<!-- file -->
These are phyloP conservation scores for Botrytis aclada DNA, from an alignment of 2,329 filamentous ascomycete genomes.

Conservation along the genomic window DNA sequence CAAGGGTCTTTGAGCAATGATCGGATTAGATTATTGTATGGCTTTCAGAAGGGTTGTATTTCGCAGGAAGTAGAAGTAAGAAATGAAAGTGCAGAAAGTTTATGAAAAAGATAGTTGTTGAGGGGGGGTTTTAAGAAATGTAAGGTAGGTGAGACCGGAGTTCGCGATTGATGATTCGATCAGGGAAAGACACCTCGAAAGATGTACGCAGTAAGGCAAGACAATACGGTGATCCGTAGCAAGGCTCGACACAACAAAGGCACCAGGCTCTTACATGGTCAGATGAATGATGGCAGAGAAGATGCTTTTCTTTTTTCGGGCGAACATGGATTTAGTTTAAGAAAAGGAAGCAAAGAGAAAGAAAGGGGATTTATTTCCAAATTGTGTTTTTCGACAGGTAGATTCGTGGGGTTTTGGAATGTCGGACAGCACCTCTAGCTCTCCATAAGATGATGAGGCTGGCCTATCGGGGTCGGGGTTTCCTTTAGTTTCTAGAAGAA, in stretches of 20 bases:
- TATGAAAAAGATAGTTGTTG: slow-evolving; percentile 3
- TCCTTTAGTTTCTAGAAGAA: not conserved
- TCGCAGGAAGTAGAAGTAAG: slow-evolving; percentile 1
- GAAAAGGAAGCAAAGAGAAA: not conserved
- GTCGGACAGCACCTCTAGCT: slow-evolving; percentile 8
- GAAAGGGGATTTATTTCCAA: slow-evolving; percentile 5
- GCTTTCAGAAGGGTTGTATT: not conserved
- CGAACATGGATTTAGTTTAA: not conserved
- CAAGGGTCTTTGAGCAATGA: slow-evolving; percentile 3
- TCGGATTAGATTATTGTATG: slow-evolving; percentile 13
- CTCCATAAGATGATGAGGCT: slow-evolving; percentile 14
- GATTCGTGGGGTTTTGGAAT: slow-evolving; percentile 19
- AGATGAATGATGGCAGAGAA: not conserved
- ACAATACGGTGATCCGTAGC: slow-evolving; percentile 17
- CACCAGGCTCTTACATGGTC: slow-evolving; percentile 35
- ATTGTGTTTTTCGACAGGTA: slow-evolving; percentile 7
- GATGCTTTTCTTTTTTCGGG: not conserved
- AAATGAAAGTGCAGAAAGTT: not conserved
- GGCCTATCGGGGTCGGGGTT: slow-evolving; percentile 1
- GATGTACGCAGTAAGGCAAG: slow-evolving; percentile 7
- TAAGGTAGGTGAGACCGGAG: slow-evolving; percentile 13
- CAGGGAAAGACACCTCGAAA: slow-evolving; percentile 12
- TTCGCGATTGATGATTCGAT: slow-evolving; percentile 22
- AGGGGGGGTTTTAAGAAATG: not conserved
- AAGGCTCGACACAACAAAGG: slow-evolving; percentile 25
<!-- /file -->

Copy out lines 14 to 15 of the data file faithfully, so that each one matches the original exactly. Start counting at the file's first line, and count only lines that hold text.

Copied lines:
- GATTCGTGGGGTTTTGGAAT: slow-evolving; percentile 19
- AGATGAATGATGGCAGAGAA: not conserved